Eighty-eight innovators from around the world convened in Boston on August 12th for the first ever MIT-HMS Healthcare Innovation Bootcamp. The program engaged a diverse group of thought-leaders, from early stage entrepreneurs to doctors, to designers, biomedical engineers, innovation leaders and others. While standing in a large health innovation hub overlooking Boston’s iconic Fenway Park, attendees from 30 different countries came face to face with the peers who would join them on the intense, six-day journey.
The Bootcamp emerges in a time when innovation is most crucial. Today’s evolving healthcare landscape requires change makers with vision and tenacity who can solve complex problems. Constrained by limitations of the medical domain, early-stage entrepreneurs face extreme barriers. “I was drawn to the program because of the opportunity it would offer to work with some of the best and brightest in the world, and to be in esteemed company to learn as much as I can,” Arvind Ravinutala, a Chief Resident in Internal Medicine from California, said. “I have long been interested in pursuing a healthcare entrepreneurship venture to address the healthcare problems I see as a physician.” The accelerated program provides attendees a forum to network with like-minded individuals facing similar obstacles, as well as learn from entrepreneurs who have been in their shoes.
Participants were assigned to teams and met the coaches who would mentor them throughout the program. They were tasked with creating a venture to address a current healthcare challenge by the end of the week. Bootcampers worked around the clock; they attended lectures, consulted peers, and used actionable feedback to guide iterations of idea development. Jiyoon Lee, a neuroscience student from Australia, remarked on the process, “The MIT-HMS Healthcare Innovation Bootcamp has undoubtedly been the most rigorous and demanding learning experience of my life. This program has challenged me beyond my limits intellectually, physically and emotionally. All the sessions have been invaluable.”
Expert faculty from both MIT and Harvard Medical School taught sessions on topics like problem identification, evaluating innovations, scaling startups, and building buy-in from investors. Zirui Song, an assistant professor of health care policy at HMS and an internal medicine physician at Massachusetts General Hospital, taught a session on healthcare policy. Song’s research has focused on changes in health care spending and quality under global payment, the impact of Medicare fee policies on spending and physician behavior, and the economics of Medicare Advantage. “I’m blown away by the insight I’ve drawn from all the sessions,” Sally Amkoa from Kenya explained. “My favorites were Healthcare Policy 2020 and EMR Data: Capturing the Opportunity. Both sessions were directly related to my personal entrepreneurial interests and provided a wealth of knowledge. I also loved how rich the participant pool was. I benefited greatly from the sharing of information, experiences and ideas.”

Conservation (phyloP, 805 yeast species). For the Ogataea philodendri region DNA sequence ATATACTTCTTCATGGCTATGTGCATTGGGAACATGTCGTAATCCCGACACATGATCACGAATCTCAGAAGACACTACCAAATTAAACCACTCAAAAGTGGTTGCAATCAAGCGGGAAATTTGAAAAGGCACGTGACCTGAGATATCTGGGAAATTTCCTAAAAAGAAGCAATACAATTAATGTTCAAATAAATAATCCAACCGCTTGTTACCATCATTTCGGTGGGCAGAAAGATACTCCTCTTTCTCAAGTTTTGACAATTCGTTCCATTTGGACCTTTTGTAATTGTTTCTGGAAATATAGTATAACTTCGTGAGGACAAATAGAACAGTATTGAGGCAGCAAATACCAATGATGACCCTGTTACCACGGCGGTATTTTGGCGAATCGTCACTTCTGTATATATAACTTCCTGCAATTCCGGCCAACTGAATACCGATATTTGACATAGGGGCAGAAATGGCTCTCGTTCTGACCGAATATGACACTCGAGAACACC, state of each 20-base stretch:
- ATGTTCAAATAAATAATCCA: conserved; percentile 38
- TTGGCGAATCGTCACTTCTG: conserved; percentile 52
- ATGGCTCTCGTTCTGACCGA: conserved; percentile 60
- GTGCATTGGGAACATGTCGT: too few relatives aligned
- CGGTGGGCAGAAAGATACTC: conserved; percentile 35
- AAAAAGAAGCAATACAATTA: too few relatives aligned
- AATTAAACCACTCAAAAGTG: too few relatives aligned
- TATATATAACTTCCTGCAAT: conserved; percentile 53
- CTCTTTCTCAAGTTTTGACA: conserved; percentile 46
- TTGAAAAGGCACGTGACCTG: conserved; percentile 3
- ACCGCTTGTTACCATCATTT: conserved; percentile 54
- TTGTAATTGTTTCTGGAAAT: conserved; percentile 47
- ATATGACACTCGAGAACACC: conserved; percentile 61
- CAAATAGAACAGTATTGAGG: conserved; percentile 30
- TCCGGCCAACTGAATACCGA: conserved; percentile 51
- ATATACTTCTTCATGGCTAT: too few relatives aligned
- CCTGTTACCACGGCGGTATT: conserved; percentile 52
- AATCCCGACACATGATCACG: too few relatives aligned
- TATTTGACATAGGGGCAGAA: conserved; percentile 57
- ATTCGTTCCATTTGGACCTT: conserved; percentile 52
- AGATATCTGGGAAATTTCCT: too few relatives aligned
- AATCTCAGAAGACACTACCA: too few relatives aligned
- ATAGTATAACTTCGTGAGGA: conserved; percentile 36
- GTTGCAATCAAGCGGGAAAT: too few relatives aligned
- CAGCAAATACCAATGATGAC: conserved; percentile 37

Co-founders of 1upHealth, Ricky Sahu and Gajen Sunthara, led the session on capturing opportunity in electronic medical records. Ricky worked at Google on the Google Apps for Business team, and went on to build tools to improve search engine optimization and online marketing using machine learning at Promediacorp for companies like Sony, Microsoft, and Forever21. Gajen is the Director of Innovation Research and Development at Boston Children’s Hospital. Prior to this work, he helped tech-architect President Obama’s Precision Medicine Initiative at the White House. These innovators are just a few of the many knowledgeable leaders who inspired this cohort of participants. When commenting on session speakers, Bootcamper Arvind Ravinutala remarked, “It’s been hard to find role models that I could aspire towards, and in a few days I’ve found several that have inspired me to keep pushing forward. Frankly, this week already has been the happiest and most excited I’ve felt in years.”
By the end of the program, participants learned how to identify key challenges, present their solutions, and use constructive feedback to excel in their endeavors. Armed with a comprehensive toolkit for healthcare innovation, this global community is sure to solve healthcare challenges that will help patients and practitioners worldwide.